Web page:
Even though the expiration date on much of The Best Mashups in the World Ever Are from San Francisco feels five minutes ago halfway into the disc, there are, if nothing deeper, a couple dance-floor goodies to be had here--mostly because they hit the nostalgia button hard. Bay Area mash-up DJ Tripp's "Maniacs Emerge" pits Flashdance against Fischerspooner, while Jay-R's Kelis-Car crash "Milkshake It Up" gives the Harlem hiphop queen new-wave reign. And remix master Matt Hite delivers a stinging double bitch-slap on "Fuck My Bitch Up." But there's also a lotta filler; Lil' Kim's perversions are prime candidates for a cheap chop-and-paste job--but with "Brick House"? Though planting the Scissor Sisters inside George Michael's "Faith" takes subtle strikes at the similarities between both, you wish the thrills lasted longer. Party Ben's "Another One Bites da Funk" at least complicates the textures a bit via Daft Punk. Overall, though, The Best Mashups feels too little too late for its hyperbolic title, but for mindless hip candy, you could do worse than, say, Ice Cube banging the Clash. JENNIFER MAERZ

The End of Love

After the inauspiciously received Soft Spot, Brooklyn's Clem Snide have rebounded with a record that shares its predecessor's aesthetic gentility but reaches back to the caustic tenderness of the band's earlier triumphs, Your Favorite Music and The Ghost of Fashion. It's hard to finger what makes the new LP different from (and better than) the last--Clem Snide is a band that pretty much does one thing: short, funny, sad, country-flavored songs about relationships and culture with lyrics that are both super-clever and surprisingly poetic. Perhaps that counts as several things, but regardless, singer-songwriter-guitarist Eef Barzelay's formula hasn't varied much through the years.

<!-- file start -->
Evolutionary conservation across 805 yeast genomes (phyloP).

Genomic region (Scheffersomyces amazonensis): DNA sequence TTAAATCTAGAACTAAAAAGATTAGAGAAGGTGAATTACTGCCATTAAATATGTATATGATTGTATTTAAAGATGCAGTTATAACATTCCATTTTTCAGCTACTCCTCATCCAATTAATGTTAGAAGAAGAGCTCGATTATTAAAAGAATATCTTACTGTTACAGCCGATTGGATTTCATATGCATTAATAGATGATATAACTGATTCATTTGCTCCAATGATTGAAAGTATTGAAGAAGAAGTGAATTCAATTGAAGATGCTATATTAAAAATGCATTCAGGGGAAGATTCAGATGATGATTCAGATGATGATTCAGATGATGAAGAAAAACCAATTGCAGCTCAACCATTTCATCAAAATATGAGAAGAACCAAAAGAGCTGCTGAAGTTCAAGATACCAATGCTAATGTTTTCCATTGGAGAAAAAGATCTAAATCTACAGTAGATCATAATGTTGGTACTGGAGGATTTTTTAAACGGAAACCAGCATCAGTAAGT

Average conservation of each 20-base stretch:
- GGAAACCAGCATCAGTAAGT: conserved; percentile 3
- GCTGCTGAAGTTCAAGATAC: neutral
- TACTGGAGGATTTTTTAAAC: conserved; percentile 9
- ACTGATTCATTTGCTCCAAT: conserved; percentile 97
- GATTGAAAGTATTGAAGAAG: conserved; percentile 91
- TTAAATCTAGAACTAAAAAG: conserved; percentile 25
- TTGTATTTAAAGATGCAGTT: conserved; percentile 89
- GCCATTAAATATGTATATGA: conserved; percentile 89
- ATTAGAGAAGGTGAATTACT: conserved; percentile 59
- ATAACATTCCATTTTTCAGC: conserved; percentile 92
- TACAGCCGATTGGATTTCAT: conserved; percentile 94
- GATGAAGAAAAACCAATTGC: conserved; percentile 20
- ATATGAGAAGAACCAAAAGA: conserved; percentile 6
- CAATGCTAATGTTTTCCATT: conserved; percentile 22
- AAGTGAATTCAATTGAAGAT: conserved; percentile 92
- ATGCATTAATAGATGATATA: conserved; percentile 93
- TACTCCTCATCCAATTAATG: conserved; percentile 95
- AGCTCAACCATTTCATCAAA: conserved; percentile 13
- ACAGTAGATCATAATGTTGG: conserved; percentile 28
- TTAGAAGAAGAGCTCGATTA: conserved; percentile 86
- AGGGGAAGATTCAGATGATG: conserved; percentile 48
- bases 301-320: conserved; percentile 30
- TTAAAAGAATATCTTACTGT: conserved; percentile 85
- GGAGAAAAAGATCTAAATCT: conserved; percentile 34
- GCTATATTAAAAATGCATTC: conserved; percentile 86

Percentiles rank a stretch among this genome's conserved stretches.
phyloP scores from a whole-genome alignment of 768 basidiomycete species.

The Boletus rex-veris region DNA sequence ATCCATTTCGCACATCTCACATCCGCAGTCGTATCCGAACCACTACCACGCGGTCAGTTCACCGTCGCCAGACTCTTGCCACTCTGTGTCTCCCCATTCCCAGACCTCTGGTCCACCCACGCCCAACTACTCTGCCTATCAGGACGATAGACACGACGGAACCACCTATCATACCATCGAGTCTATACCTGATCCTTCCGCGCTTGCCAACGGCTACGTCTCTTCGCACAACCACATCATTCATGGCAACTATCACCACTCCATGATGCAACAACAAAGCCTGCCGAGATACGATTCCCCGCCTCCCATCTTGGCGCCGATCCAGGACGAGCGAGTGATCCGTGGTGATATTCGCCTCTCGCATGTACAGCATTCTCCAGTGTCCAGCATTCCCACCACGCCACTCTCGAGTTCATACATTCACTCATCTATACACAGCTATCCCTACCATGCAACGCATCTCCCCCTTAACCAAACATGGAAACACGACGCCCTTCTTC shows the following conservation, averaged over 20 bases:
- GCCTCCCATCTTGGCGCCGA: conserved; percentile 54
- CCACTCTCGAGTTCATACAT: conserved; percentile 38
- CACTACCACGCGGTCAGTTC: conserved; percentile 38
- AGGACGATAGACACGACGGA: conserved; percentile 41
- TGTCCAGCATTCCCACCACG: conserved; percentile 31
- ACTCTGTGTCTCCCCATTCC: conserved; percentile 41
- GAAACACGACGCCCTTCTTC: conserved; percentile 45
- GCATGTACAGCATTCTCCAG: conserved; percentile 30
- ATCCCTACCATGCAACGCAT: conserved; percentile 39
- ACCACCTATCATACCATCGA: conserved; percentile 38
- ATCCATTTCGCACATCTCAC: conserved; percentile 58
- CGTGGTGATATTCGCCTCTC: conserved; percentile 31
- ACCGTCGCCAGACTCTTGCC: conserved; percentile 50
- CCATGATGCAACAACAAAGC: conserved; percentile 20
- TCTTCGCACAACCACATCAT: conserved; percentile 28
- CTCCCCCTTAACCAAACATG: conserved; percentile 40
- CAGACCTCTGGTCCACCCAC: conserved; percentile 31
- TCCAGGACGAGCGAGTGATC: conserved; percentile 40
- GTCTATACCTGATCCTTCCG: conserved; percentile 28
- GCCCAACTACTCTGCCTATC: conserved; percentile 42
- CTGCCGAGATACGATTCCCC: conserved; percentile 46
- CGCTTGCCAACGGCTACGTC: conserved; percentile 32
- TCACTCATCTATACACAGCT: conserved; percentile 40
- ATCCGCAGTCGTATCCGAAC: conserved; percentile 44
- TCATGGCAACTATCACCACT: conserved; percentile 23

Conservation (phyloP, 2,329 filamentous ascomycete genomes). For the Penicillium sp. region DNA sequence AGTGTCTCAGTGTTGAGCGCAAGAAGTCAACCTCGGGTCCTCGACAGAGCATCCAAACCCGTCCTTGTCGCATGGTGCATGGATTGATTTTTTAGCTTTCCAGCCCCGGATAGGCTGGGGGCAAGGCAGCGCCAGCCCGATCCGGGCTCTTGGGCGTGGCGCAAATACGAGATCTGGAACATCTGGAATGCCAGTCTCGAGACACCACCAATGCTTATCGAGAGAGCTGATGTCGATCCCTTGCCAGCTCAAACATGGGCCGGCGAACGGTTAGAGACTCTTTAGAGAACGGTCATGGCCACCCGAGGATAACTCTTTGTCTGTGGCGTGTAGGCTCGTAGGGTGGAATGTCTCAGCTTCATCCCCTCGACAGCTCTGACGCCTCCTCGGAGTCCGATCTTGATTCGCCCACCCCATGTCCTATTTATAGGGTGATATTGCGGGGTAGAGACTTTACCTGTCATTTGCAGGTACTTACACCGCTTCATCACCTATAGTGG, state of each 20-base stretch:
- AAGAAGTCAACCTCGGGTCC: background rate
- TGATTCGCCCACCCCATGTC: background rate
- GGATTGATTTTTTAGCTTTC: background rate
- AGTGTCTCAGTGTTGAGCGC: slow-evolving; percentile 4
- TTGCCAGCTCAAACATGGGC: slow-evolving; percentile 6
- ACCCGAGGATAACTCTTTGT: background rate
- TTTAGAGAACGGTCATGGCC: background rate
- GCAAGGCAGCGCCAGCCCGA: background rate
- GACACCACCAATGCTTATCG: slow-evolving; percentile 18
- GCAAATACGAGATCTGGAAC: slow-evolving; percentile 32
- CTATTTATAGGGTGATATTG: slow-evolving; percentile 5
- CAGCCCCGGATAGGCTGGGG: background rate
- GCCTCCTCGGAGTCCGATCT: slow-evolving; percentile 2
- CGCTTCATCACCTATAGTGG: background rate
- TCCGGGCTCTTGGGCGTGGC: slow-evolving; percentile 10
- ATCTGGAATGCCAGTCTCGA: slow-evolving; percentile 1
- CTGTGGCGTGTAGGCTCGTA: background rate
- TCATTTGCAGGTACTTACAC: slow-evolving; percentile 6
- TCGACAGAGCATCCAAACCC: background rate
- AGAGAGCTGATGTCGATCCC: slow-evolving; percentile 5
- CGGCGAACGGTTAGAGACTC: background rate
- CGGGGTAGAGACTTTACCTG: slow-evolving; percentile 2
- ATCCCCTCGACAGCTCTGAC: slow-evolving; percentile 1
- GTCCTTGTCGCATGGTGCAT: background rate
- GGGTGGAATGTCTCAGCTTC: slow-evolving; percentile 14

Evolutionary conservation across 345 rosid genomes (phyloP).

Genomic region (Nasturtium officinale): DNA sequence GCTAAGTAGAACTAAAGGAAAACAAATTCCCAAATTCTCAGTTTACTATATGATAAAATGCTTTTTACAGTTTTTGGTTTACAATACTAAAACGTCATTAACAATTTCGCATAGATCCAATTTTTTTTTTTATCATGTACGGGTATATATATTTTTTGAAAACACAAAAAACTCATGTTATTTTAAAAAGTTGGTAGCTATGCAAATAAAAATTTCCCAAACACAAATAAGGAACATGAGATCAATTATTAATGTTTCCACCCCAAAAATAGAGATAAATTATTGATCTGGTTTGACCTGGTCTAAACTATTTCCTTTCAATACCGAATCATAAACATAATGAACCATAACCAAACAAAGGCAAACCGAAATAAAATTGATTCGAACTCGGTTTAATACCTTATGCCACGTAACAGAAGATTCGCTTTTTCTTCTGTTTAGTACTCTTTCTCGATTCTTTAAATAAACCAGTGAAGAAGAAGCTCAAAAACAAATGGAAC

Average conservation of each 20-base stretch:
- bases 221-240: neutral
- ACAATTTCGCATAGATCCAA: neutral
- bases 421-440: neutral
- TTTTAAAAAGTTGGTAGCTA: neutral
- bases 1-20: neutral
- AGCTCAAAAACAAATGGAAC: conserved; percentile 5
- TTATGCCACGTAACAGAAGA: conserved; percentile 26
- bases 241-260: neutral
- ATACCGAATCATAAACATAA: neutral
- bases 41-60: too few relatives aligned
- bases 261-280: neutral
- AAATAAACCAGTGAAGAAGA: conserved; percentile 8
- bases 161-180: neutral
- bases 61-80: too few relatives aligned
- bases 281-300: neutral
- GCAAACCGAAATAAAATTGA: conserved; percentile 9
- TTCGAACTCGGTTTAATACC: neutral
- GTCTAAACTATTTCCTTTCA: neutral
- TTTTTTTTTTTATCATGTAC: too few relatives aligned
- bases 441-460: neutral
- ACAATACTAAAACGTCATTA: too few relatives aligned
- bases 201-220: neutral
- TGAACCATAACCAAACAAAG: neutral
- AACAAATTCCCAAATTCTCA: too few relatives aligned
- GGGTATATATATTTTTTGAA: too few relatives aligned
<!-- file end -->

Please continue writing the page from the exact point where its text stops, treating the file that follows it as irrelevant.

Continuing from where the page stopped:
The songs on this record--"The Sound of German Hip Hop," "Tiny European Cars," and "Jews for Jesus Blues" in particular--are among his very best. "Made for TV Movie," which launches off the metaphoric platform of Lucille Ball's torrid story, delivers trademark Barzelay throwaway cruelty ("I hear he used to beat her/like she was a conga drum…") alongside knowing homilies ("the chocolates move too fast for us all"); the song's strength, however, lies in its evocation of an ordinary couple at home, relating (or not) through the challenge of finding something they can both stand to watch. It's the kind of detail that makes the band's collision of irony, sincerity, and straightforward C&W pop craft so rewarding. SEAN NELSON

Clem Snide perform April 9 at Neumo's, 8 pm, $13-$15, all ages.

**** Jackie Hell
*** Jackie Chan
** Jacki-O
* Jackie Gleason